• 09 Mar 2011  Cathy Miller,  CALIFORNIA, United States
    I beleive I have a Sundowner apple tree that I bought from an Asian man years ago. The fruit is really tasty, and ripens in December-January. I need to spray it heavily, though, to avoid coddling moth infestation when it is flowering. Can you suggest a good spray that is organic? My gardening book suggest malithion and that is what I have been spraying. Thanks!Cathy Miller
  • 12 Dec 2010  Cynthe,  ARIZONA / YAVAPAI COUNTY, United States
    New to Sundowner apples, which we bought at our local farm market yesterday. SUPERB fresh eating apple! Crisp, juicy, tart-sweet, incredible. (But the sellers had the genetic history all wrong...thought they were a cross between Pink Ladies & Fujis.) Baked a simple rustic apple tart last night with two leaving the skins on the thin slices. Will say they bake beautifully, retaining their shape...and don't turn to mush. Also, THANKS for this site! I've been doing a series of apple articles on (my food blog) and come to Orange Pippin often for background info. I'm a wanna-be home orchardist in an apple growing county.
  • 28 Aug 2010  Alan Rushworth,  DEVON, United Kingdom
    Hi, Missing Sundowner this year Tesco dont have them where can I buy them?, roll on november then Kansi appear Cheers Alan
  • 26 Apr 2010  Steve,  CALIFORNIA, United States
    I get Sundowners at our local farmers market. They are wonderfully crisp, slightly tart and keep better than any apple I've ever eaten. after 2-3 weeks at room temperature the Sundowner still retains a good deal of crispness. I wish I could find bare root Sundowners so I could grow them
  • 14 Oct 2009  Niamh,  IRELAND, Ireland
    I love Sundowners. I wish you could get them organic in Irish supermarkets though.
  • 16 Mar 2009  Brittany Parris,  NOWRA,AUSTRALIA,NSW, Australia
    They rule, its the best apple iv'e ever had...

Tree register

United States


Spring blossom records for this variety

2017 season

  • March  2017  - tree owned by Phil in Laguna Niguel, United States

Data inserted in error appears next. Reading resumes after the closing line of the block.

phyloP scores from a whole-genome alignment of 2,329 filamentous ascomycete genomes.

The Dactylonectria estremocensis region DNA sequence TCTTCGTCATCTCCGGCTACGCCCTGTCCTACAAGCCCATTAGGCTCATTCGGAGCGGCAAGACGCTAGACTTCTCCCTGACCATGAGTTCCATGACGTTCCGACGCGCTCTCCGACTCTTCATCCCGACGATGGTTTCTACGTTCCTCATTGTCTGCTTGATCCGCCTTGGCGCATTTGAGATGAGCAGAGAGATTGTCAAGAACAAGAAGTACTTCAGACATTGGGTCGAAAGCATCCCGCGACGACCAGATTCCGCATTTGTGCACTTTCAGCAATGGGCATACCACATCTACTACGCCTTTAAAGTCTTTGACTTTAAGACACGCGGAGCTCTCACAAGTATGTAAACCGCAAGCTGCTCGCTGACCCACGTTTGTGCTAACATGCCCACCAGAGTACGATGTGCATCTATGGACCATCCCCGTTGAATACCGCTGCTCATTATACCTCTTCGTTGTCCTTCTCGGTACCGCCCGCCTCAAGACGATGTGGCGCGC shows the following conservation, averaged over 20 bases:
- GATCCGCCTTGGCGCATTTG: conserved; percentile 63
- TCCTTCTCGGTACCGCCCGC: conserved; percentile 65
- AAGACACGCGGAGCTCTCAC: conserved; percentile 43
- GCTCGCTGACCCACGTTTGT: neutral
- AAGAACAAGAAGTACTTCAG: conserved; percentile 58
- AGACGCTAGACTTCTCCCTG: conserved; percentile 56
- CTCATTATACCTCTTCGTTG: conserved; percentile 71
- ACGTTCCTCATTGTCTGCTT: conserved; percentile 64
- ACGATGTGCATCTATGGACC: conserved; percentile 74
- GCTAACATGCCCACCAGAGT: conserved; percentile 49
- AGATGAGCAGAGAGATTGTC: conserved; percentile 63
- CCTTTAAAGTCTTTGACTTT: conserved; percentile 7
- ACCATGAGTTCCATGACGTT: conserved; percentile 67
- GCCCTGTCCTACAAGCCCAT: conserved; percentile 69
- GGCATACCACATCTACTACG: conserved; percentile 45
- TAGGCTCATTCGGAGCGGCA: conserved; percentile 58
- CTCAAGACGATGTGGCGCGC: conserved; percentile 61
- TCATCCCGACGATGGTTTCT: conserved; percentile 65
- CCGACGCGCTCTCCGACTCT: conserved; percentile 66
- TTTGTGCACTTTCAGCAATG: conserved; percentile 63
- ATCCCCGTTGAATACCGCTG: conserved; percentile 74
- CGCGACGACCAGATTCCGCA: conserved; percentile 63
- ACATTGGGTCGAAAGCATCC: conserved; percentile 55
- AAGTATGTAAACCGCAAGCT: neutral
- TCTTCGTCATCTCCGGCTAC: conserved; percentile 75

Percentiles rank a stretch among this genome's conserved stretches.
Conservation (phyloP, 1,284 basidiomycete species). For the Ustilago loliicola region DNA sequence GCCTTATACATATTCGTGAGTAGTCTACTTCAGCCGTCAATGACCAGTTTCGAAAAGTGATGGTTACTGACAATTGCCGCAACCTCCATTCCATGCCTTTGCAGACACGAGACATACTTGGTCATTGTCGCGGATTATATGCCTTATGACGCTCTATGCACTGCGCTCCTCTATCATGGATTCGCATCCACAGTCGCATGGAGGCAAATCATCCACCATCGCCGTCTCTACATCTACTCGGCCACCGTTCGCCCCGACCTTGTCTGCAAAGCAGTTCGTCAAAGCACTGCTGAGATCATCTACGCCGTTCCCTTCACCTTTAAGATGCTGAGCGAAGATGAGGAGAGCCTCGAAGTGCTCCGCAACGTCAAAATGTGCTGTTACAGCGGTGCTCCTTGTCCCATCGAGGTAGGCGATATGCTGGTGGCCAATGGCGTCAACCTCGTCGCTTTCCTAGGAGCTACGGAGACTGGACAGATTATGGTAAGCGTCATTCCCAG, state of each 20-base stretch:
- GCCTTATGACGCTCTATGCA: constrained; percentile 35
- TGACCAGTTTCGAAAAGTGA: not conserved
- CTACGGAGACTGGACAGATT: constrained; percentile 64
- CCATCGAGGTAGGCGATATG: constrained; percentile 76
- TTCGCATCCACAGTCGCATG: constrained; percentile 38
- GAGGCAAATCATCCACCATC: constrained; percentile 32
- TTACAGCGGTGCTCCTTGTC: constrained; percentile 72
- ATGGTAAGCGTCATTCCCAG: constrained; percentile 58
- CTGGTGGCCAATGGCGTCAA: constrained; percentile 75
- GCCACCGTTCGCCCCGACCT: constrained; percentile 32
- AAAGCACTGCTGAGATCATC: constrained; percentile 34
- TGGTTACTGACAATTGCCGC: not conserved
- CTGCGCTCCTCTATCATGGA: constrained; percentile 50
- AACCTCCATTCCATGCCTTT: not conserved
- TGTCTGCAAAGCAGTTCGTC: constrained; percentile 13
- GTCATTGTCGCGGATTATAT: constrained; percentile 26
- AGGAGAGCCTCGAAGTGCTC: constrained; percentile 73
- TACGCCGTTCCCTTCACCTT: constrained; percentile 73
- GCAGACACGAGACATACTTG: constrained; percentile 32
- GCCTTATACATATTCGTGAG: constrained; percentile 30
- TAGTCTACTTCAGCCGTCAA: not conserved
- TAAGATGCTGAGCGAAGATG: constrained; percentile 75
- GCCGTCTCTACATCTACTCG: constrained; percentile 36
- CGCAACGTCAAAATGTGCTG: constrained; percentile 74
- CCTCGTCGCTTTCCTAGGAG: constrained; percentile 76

2016 season

  • March  2016  - tree owned by Phil in Laguna Niguel, United States

2014 season

  • 15th March  2014  - tree owned by Stefanie in Oceanside, United States

Record your blossom dates in our Fruit Tree Register - more >>.

Harvest records for this variety

2017 season

  • November  2017  - tree owned by Phil in Laguna Niguel, United States

2016 season

  • November  2016  - tree owned by Phil in Laguna Niguel, United States


  • Species: Malus domestica
  • Parentage: Golden Delicious and Lady Williams
  • Originates from: Western Australia, Australia
  • Introduced: 1970s
  • Developed by: John Cripps
  • Orange Pippin Cultivar ID: 1209


  • Fruit colour: Red / Green


  • Uses: Eat fresh
  • Uses: Cooking
  • Cooking result: Keeps shape
  • Flavour quality: Very good
  • Flavour style: Sweet/Sharp
  • Harvest period: Very-Late season
  • Use / keeping: 3 months or more


  • Flowering group: 3
  • Fertility: Self-sterile
  • Ploidy: Diploid
  • Vigour: Average growth
  • Gardening skill: Average Requires a warm climate
  • General disease resistance: Average


  • Climate suitability: Warm climates
  • Climate suitability: Temperate climates The tree should grow but the apples may not ripen
  • Chilling: Low-chill

Also known as

  • Cripps Red

Parents and other ancestors of this variety

Siblings of this variety (same parentage)


  • Scab  - Some susceptibility
  • Mildew  - Some resistance
  • Fireblight  - Some susceptibility


  • Woolly aphid  - Some susceptibility

Where to buy fresh fruit

United States


  • Apples for the 21st Century
    Author: Manhart

©2019 Orange Pippin Ltd. All rights reserved.

You may not reproduce any of the content of this website without our express permission.
We do not accept any liability for loss or damage incurred as a result of any errors in the content of this website.